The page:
We have had enough. In Florida, I am advocating for four new policies to protect our state from the big-government IRS bureaucrats who are not here to help. They are here to hunt. The following is what I am calling: Florida Fights Back — Four Pillars of Protection from the IRS:  

● The State of Florida can require state-charted banks to generate a regular report on IRS engagement. This information would be used to identify IRS targets, so the state can help identify any potential patterns of discrimination and highlight how the new auditors are targeting the middle class and small businesses. This information would also be regularly provided to elected representatives in Florida and Washington, D.C., to help check the unbridled new powers of the IRS.  

● Establish a Civil Liability Trust Fund to help small businesses defend themselves, or even sue the IRS in cases of politically motivated audits or federal overreach. This trust fund could help small businesses acquire representation for tax court. In criminal cases, defendants are provided a public defender, but that is not the case with civil law. This trust fund would provide a special tax counsel so that the small business owners do not feel like they have to immediately settle. It is our hope this measure would create a chilling effect for IRS agents to bring cases.  

FILE – The reflection of a pedestrian is seen walking past an Internal Revenue Service (IRS) office building in the East Harlem neighborhood of New York, U.S., on Saturday, June 24, 2017.  (Photographer: Timothy Fadek/Bloomberg via Getty Images / Getty Images)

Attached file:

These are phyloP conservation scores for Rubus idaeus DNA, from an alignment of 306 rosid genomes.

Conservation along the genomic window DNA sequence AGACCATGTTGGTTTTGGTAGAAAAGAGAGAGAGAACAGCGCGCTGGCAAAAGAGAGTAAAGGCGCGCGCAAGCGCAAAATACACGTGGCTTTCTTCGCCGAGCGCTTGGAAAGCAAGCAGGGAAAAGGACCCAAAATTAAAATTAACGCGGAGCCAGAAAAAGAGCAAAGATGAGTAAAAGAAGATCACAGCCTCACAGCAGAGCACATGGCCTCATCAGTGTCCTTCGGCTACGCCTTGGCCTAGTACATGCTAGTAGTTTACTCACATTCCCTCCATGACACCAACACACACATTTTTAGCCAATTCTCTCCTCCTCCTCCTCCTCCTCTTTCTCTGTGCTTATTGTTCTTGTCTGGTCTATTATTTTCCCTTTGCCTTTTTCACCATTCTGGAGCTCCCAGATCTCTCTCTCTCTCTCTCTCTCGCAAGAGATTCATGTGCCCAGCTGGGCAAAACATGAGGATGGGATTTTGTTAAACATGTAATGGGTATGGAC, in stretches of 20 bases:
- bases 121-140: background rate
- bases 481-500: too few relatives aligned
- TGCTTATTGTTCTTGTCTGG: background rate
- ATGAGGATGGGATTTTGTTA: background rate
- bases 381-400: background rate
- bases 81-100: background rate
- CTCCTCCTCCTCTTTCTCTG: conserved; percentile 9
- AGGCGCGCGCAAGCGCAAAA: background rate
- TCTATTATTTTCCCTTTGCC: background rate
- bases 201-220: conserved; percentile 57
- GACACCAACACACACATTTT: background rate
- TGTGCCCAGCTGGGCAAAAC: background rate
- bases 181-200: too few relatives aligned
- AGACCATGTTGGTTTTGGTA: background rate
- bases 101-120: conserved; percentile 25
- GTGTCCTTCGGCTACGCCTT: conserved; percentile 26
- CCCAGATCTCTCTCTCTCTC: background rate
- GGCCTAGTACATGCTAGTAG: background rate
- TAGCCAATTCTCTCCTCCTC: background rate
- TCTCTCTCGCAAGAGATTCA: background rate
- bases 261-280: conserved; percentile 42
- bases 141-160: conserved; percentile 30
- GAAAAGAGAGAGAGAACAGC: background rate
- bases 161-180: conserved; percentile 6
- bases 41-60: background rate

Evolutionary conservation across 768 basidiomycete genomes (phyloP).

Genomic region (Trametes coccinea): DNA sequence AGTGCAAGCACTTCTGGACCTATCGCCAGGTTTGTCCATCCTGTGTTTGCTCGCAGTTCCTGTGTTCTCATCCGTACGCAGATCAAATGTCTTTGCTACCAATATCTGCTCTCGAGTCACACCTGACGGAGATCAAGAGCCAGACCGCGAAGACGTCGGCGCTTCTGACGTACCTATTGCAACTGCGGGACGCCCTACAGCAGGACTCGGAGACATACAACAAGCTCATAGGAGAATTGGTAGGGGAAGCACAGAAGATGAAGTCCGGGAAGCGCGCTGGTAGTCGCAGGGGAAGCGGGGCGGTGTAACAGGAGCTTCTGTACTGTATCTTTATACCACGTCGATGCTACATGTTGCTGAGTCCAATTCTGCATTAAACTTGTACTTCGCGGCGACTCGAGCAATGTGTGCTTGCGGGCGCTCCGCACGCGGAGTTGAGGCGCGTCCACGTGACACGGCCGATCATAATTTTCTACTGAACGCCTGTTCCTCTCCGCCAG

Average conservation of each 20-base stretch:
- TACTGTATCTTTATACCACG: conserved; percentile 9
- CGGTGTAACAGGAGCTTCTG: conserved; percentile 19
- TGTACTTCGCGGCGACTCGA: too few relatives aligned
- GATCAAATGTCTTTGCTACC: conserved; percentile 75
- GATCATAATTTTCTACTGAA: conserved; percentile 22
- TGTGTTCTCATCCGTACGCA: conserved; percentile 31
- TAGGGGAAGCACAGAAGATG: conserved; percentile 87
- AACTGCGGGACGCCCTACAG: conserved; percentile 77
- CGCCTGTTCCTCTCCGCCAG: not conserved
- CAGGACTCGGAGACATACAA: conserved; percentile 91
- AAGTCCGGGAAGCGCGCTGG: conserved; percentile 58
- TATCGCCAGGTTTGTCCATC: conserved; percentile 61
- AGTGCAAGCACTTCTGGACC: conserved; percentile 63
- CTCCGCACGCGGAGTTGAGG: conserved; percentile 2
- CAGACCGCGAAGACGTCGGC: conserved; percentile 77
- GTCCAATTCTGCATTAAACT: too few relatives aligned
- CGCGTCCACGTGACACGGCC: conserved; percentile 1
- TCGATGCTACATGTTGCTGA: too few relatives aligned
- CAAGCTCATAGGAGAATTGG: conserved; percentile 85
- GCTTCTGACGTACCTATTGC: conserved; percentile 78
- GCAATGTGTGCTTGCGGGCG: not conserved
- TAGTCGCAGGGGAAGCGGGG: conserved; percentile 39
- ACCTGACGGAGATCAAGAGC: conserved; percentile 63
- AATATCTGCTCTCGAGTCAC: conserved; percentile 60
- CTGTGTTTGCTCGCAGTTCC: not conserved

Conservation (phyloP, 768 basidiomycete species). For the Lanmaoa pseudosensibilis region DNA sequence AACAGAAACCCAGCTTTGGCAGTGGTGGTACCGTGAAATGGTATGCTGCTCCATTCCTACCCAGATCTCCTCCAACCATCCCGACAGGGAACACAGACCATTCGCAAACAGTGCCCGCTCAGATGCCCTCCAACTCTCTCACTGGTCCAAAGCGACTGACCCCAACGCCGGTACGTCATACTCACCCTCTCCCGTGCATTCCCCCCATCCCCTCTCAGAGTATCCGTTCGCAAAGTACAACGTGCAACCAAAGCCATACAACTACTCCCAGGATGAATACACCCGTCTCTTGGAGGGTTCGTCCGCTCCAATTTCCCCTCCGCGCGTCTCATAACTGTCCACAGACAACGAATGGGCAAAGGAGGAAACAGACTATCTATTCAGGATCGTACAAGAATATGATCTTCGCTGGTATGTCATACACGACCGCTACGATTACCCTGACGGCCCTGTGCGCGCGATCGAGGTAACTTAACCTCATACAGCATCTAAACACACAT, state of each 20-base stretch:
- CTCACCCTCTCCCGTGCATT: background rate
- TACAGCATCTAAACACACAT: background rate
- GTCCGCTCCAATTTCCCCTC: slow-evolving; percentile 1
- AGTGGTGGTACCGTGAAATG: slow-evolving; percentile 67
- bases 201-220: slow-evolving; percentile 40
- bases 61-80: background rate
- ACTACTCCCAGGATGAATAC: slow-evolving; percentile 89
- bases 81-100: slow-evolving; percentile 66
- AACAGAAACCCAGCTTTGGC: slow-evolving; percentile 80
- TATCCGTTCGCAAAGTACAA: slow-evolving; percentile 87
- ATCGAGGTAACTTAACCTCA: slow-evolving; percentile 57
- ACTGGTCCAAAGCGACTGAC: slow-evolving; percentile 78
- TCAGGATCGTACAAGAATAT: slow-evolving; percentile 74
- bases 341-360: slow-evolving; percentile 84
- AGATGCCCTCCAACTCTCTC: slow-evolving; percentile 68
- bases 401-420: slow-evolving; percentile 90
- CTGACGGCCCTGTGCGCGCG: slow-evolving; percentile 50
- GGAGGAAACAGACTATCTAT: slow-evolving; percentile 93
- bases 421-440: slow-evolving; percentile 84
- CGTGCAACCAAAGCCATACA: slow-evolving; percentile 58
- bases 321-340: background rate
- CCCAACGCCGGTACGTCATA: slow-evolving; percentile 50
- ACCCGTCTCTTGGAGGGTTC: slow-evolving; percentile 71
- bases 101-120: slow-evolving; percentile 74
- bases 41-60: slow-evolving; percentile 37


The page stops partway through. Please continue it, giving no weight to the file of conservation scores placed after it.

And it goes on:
● Create a license at the state level so new IRS agents are required to register in order to access account information. This licensure process would further scrutinize IRS operatives and examine their backgrounds and motives to protect Florida consumer information. To further bolster transparency, the list of licensed new IRS operatives in Florida would be made publicly available, so consumers are provided evidence in cases where IRS agents act outside of the law.  

● Establish criminal penalties for enforcing laws-based political discrimination. There is documented evidence that the IRS targeted Tea Party groups in 2013, and no doubt the IRS under the Biden administration would do the same to many businesses and organizations in Florida who have professed a love of freedom. Florida must force IRS bureaucrats to think twice before once again targeting conservatives.  


We know that Florida took in $24 billion in income from New York, New Jersey and California just in one year alone. These new 87,000 IRS agents are going to pack up and head straight to the Sunshine State — unless we stop them. 

Let’s make that the goal. These Four Pillars of Protection from the IRS in our "Florida Fights Back" plan are meant to send a message back to Washington: There is no "open season" on our taxpayers. Take your tax-hunt somewhere else. It will not fly in the free state of Florida.  

Jimmy Patronis serves the citizens of the state of Florida as the state's chief financial officer, state fire marshal, and member of the Florida Cabinet.